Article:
Jurich: Mosquito spray is so last centuryWritten by Stacy Jurich | | firstname.lastname@example.org
We always have something to complain about. It rains for three weeks and we think it’s ridiculous. When the clouds finally break and the sun blesses us with its glorious heat, we’re annoyed because it’s so hot. And so the story goes. We love summer, but those damn mosquitoes will make us grind our teeth, slap ourselves silly, itch our skin to shreds and curse to the high heavens. We hate them so much that we have decided to poison ourselves. Trucks cruise down the streets of Lucas County from 9 p.m. to 1 a.m. and spray our yards, gardens, animals, and us with toxins that damage four of our major body systems, poison our food, and threaten our ecosystem.
After more than 60 years of mosquito spray in our neighborhoods, this method of mosquito reduction proves to be ineffective and unsafe. The spray is a contact poison, meaning it must come in contact with the mosquito to kill it, leaving many untouched including the larvae that are waiting in still water to add new mosquitoes to your yard. It lingers for up to a week in the yard (beware pets and children) and much of it can end up inside your home from carriers. Spraying is counterproductive as it also kills mosquitoes’ natural predators, including birds, bats, frogs and dragonflies, allowing mosquitoes to multiply faster than before.
Many people hope that the mosquito spray is preventing mosquito-borne illnesses, however, the U.S. Centers for Disease Control (CDC) states that 80 percent of the people bitten by West Nile Virus (WNV)-infected mosquitoes experience no symptoms at all and 20 percent get only mild to moderate flu symptoms. There were only four cases of WNV in Ohio in 2010 (no deaths) and only one in 150 people contracts a serious illness from mosquitoes if they are immune-deficient to start. According to the World Resources Institute, spraying might actually make us more susceptible to WNV since the chemicals in the spray attack our immune system (in addition to our respiratory, nervous and reproductive systems).
In a 2003 WNV study, the CDC stated that spraying from a plane or a truck was the least effective form of mosquito control. Mosquitoes breed in stagnant water, which can collect in buckets, tires, bird baths, bowls, low places, under hose leaks, etc. in your yard. They will live one to two weeks in the water before they hatch. Larvae will not survive if there is motion in the water, from a pump from filter, for example, or if the water is emptied in intervals of less than one week. Fish, ducks, amphibians and bats will also feed on mosquitoes and their larvae. Moving water and adding predators are much more effective and healthier options of mosquito reduction!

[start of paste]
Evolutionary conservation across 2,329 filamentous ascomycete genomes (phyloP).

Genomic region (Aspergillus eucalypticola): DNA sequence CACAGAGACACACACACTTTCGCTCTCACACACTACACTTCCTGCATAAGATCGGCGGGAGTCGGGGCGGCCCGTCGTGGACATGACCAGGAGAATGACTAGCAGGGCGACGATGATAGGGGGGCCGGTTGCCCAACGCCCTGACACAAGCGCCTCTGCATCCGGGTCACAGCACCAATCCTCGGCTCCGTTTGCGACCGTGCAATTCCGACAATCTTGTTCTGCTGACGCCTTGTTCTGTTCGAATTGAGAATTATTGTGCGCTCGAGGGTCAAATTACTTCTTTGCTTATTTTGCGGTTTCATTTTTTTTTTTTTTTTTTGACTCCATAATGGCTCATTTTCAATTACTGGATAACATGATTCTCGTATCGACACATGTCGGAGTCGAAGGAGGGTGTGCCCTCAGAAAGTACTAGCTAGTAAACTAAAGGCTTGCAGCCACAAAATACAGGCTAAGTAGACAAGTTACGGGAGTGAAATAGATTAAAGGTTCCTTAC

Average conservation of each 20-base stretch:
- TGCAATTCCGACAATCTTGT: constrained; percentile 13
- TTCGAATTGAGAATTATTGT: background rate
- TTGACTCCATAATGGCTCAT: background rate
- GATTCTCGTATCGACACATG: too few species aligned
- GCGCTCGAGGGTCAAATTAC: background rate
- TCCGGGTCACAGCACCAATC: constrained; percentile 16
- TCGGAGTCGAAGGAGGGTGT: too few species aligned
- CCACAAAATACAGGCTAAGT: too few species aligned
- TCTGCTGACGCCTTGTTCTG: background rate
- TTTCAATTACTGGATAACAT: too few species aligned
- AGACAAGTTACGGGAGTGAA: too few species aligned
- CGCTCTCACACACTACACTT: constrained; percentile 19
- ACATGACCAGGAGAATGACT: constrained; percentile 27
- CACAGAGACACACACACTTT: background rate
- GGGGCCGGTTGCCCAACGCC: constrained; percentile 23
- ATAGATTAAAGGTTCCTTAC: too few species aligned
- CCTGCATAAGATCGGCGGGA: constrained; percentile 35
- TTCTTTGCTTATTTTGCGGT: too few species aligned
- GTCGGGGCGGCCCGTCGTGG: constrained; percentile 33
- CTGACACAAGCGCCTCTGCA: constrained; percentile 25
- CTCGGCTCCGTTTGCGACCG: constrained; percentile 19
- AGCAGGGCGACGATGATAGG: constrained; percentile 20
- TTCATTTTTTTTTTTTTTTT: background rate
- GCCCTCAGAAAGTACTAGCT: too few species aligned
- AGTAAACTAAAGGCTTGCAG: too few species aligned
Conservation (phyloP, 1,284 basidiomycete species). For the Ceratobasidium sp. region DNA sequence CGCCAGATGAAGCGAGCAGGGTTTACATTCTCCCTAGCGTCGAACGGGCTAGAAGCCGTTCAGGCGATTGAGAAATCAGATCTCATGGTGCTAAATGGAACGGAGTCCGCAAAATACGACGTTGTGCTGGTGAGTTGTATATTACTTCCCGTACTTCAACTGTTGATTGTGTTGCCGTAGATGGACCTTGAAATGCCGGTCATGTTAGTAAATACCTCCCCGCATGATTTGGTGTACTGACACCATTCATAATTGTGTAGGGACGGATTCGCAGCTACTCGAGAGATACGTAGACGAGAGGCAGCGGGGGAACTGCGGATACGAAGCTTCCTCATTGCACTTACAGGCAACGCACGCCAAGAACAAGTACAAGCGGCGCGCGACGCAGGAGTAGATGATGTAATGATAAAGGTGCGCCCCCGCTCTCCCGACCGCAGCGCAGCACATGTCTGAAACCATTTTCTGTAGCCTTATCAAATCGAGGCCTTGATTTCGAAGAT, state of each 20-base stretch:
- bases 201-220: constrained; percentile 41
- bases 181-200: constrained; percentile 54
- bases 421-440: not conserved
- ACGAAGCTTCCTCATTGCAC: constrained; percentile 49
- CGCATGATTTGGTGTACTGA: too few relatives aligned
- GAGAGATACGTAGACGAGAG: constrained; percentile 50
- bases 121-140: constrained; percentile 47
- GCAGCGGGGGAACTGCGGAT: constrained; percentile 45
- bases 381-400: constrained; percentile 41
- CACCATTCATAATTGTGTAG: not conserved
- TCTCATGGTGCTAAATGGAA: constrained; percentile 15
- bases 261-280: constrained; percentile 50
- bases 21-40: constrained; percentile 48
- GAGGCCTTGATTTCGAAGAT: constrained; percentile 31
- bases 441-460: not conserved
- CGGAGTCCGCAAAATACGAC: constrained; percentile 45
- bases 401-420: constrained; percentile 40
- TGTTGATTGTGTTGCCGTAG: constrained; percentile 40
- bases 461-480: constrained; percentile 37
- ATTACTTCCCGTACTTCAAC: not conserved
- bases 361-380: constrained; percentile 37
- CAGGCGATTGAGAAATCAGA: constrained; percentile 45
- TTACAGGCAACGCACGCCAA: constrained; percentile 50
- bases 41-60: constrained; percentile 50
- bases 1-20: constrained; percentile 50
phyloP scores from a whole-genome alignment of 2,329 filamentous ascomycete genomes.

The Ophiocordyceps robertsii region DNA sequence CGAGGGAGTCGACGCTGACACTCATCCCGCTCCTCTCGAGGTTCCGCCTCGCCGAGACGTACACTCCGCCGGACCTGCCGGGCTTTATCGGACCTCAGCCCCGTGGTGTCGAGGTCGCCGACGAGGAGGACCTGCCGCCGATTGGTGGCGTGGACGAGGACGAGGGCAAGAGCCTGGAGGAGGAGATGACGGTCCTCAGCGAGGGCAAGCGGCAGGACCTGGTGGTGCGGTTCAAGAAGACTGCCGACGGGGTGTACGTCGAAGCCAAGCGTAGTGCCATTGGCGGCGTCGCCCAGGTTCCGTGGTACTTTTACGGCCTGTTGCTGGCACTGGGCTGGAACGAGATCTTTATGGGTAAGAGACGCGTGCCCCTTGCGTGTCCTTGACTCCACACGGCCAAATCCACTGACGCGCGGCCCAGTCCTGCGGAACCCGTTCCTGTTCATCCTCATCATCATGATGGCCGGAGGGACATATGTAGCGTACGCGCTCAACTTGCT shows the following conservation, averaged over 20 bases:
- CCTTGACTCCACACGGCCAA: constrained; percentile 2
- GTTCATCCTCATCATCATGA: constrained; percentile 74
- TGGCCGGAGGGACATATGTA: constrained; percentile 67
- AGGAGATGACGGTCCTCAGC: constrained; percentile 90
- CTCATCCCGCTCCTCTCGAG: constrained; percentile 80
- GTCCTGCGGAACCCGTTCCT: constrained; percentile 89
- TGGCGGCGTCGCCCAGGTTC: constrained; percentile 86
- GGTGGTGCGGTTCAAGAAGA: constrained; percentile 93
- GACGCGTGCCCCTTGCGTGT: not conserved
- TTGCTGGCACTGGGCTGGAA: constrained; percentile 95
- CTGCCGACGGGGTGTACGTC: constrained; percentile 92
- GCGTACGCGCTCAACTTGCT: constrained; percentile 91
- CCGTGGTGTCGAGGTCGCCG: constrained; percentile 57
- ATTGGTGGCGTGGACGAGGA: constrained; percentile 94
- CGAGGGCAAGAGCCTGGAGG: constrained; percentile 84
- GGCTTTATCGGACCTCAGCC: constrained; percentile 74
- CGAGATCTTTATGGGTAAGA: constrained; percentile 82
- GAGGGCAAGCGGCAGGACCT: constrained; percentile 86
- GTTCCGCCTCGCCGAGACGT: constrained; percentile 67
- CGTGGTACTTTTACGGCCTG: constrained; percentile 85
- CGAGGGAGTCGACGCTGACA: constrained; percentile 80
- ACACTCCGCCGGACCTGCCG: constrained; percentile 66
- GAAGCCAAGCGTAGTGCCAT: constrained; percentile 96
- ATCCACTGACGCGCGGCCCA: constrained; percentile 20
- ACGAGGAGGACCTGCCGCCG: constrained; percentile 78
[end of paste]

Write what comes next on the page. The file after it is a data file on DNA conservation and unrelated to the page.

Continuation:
Even if spraying was effective, the associated health and environmental risks would not be worth it. Chlorpyrifos is the active ingredient in night-fogging spray and was banned by the Environmental Protection Agency (EPA) in 2000 from use in household products, but ironically is still used in the spray in our neighborhoods. The CDC found chlorpyrifos in 95 percent of tested Americans as of 2006. Sprayed toxins enter our bodies as we breathe it in from residues on our food in the farmers’ fields and our home and community gardens. Diseases linked to pesticides like chlorpyrifos include: ADHD, Alzheimer’s, asthma, autism, birth defects, cancer, diabetes and more. Additionally, mosquito spray is contributing to colony collapse disorder, responsible for the disappearance of one-third of our honeybee colonies, on which we depend for all of our food.
Section 921.24 of Page’s Ohio Revised Code states, “No person shall transport, store, dispose of, display or distribute any pesticide … in such a manner as to have unreasonable adverse effects on the environment (land, air, humans …)” Baldwin’s Ohio Revised Code states in Chapter 3719.30 that “no person shall leave or deposit … poisons in a common street, alley, lane … or a yard or enclosure occupied by another.” If the chemicals in mosquito spray are known to cause damage to our bodies, our ecosystem, children, are regulated against in the state code and are not proven to be effective in reducing mosquito count, why do we use them?
Choose to opt out of having mosquito spray spread across your yard and into your home. Many homes and community gardens have already chosen to be chemical free. Since this is a spray carried through the air, encourage your neighbors to opt out and create a “spray-free” street and neighborhood in order to have the greatest effect. You can “say nay to spray” by calling Toledo Area Sanitary District (TASD) at (419) 726-7891. For more information visit sites.google.com/site/saynaytospray.